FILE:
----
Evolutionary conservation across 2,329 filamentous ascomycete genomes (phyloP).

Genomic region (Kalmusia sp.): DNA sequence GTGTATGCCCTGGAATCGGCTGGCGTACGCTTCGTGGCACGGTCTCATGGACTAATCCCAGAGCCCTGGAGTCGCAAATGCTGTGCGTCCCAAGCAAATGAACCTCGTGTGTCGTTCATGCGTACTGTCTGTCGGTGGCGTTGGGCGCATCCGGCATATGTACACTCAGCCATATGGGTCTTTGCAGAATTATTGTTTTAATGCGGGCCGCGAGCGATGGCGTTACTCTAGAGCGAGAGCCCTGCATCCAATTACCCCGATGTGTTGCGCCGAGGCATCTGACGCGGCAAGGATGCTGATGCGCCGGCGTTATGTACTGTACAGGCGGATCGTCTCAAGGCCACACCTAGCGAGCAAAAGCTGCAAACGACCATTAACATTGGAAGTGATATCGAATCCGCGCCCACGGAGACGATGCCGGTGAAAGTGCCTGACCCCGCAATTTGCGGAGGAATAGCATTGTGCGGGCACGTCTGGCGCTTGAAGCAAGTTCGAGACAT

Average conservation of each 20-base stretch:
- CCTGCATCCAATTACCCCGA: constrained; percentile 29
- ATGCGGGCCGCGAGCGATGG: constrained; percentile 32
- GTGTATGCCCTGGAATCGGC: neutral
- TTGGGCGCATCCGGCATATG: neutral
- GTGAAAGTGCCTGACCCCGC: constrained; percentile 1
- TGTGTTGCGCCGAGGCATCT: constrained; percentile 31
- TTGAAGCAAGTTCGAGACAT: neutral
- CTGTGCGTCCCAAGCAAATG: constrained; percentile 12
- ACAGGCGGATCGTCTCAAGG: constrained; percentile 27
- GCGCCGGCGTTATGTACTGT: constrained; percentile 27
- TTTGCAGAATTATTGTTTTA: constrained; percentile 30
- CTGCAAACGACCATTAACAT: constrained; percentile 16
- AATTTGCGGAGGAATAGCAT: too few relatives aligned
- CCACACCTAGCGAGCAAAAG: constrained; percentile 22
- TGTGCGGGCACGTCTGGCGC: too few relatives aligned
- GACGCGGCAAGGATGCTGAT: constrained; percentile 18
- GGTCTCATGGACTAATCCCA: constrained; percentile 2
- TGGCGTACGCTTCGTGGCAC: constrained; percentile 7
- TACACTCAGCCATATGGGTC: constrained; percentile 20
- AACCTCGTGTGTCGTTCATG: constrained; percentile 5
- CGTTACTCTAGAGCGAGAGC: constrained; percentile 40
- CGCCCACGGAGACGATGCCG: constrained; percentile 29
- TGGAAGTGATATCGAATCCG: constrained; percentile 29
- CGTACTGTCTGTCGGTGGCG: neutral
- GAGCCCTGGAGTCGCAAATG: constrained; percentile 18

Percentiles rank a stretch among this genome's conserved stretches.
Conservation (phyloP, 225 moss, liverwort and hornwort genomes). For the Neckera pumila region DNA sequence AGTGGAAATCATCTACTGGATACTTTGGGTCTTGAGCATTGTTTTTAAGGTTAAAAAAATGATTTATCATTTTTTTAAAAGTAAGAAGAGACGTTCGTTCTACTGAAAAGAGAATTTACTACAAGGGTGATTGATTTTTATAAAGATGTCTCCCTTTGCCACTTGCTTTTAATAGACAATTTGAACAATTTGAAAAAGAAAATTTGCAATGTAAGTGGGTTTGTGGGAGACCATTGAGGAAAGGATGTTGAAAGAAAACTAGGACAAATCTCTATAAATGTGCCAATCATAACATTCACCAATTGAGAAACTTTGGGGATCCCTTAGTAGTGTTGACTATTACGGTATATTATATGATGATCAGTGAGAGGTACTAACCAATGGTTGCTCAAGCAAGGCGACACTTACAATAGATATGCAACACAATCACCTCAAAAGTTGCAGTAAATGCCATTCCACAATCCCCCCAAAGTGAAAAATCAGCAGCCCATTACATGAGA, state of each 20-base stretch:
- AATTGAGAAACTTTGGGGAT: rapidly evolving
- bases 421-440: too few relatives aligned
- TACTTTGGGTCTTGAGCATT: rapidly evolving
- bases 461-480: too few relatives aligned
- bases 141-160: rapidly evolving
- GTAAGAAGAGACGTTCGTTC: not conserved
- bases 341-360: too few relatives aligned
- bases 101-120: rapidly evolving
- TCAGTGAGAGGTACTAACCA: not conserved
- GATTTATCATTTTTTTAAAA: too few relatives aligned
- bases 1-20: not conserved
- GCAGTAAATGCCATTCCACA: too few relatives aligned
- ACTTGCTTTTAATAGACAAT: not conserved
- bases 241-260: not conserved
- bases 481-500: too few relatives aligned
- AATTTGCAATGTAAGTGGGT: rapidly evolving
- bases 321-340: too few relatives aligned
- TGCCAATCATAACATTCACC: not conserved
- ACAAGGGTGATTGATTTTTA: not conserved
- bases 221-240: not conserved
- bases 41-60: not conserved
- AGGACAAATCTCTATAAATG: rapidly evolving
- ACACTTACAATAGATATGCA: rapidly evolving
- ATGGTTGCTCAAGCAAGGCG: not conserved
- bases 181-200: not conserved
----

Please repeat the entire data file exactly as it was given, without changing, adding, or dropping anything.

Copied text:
Evolutionary conservation across 2,329 filamentous ascomycete genomes (phyloP).

Genomic region (Kalmusia sp.): DNA sequence GTGTATGCCCTGGAATCGGCTGGCGTACGCTTCGTGGCACGGTCTCATGGACTAATCCCAGAGCCCTGGAGTCGCAAATGCTGTGCGTCCCAAGCAAATGAACCTCGTGTGTCGTTCATGCGTACTGTCTGTCGGTGGCGTTGGGCGCATCCGGCATATGTACACTCAGCCATATGGGTCTTTGCAGAATTATTGTTTTAATGCGGGCCGCGAGCGATGGCGTTACTCTAGAGCGAGAGCCCTGCATCCAATTACCCCGATGTGTTGCGCCGAGGCATCTGACGCGGCAAGGATGCTGATGCGCCGGCGTTATGTACTGTACAGGCGGATCGTCTCAAGGCCACACCTAGCGAGCAAAAGCTGCAAACGACCATTAACATTGGAAGTGATATCGAATCCGCGCCCACGGAGACGATGCCGGTGAAAGTGCCTGACCCCGCAATTTGCGGAGGAATAGCATTGTGCGGGCACGTCTGGCGCTTGAAGCAAGTTCGAGACAT

Average conservation of each 20-base stretch:
- CCTGCATCCAATTACCCCGA: constrained; percentile 29
- ATGCGGGCCGCGAGCGATGG: constrained; percentile 32
- GTGTATGCCCTGGAATCGGC: neutral
- TTGGGCGCATCCGGCATATG: neutral
- GTGAAAGTGCCTGACCCCGC: constrained; percentile 1
- TGTGTTGCGCCGAGGCATCT: constrained; percentile 31
- TTGAAGCAAGTTCGAGACAT: neutral
- CTGTGCGTCCCAAGCAAATG: constrained; percentile 12
- ACAGGCGGATCGTCTCAAGG: constrained; percentile 27
- GCGCCGGCGTTATGTACTGT: constrained; percentile 27
- TTTGCAGAATTATTGTTTTA: constrained; percentile 30
- CTGCAAACGACCATTAACAT: constrained; percentile 16
- AATTTGCGGAGGAATAGCAT: too few relatives aligned
- CCACACCTAGCGAGCAAAAG: constrained; percentile 22
- TGTGCGGGCACGTCTGGCGC: too few relatives aligned
- GACGCGGCAAGGATGCTGAT: constrained; percentile 18
- GGTCTCATGGACTAATCCCA: constrained; percentile 2
- TGGCGTACGCTTCGTGGCAC: constrained; percentile 7
- TACACTCAGCCATATGGGTC: constrained; percentile 20
- AACCTCGTGTGTCGTTCATG: constrained; percentile 5
- CGTTACTCTAGAGCGAGAGC: constrained; percentile 40
- CGCCCACGGAGACGATGCCG: constrained; percentile 29
- TGGAAGTGATATCGAATCCG: constrained; percentile 29
- CGTACTGTCTGTCGGTGGCG: neutral
- GAGCCCTGGAGTCGCAAATG: constrained; percentile 18

Percentiles rank a stretch among this genome's conserved stretches.
Conservation (phyloP, 225 moss, liverwort and hornwort genomes). For the Neckera pumila region DNA sequence AGTGGAAATCATCTACTGGATACTTTGGGTCTTGAGCATTGTTTTTAAGGTTAAAAAAATGATTTATCATTTTTTTAAAAGTAAGAAGAGACGTTCGTTCTACTGAAAAGAGAATTTACTACAAGGGTGATTGATTTTTATAAAGATGTCTCCCTTTGCCACTTGCTTTTAATAGACAATTTGAACAATTTGAAAAAGAAAATTTGCAATGTAAGTGGGTTTGTGGGAGACCATTGAGGAAAGGATGTTGAAAGAAAACTAGGACAAATCTCTATAAATGTGCCAATCATAACATTCACCAATTGAGAAACTTTGGGGATCCCTTAGTAGTGTTGACTATTACGGTATATTATATGATGATCAGTGAGAGGTACTAACCAATGGTTGCTCAAGCAAGGCGACACTTACAATAGATATGCAACACAATCACCTCAAAAGTTGCAGTAAATGCCATTCCACAATCCCCCCAAAGTGAAAAATCAGCAGCCCATTACATGAGA, state of each 20-base stretch:
- AATTGAGAAACTTTGGGGAT: rapidly evolving
- bases 421-440: too few relatives aligned
- TACTTTGGGTCTTGAGCATT: rapidly evolving
- bases 461-480: too few relatives aligned
- bases 141-160: rapidly evolving
- GTAAGAAGAGACGTTCGTTC: not conserved
- bases 341-360: too few relatives aligned
- bases 101-120: rapidly evolving
- TCAGTGAGAGGTACTAACCA: not conserved
- GATTTATCATTTTTTTAAAA: too few relatives aligned
- bases 1-20: not conserved
- GCAGTAAATGCCATTCCACA: too few relatives aligned
- ACTTGCTTTTAATAGACAAT: not conserved
- bases 241-260: not conserved
- bases 481-500: too few relatives aligned
- AATTTGCAATGTAAGTGGGT: rapidly evolving
- bases 321-340: too few relatives aligned
- TGCCAATCATAACATTCACC: not conserved
- ACAAGGGTGATTGATTTTTA: not conserved
- bases 221-240: not conserved
- bases 41-60: not conserved
- AGGACAAATCTCTATAAATG: rapidly evolving
- ACACTTACAATAGATATGCA: rapidly evolving
- ATGGTTGCTCAAGCAAGGCG: not conserved
- bases 181-200: not conserved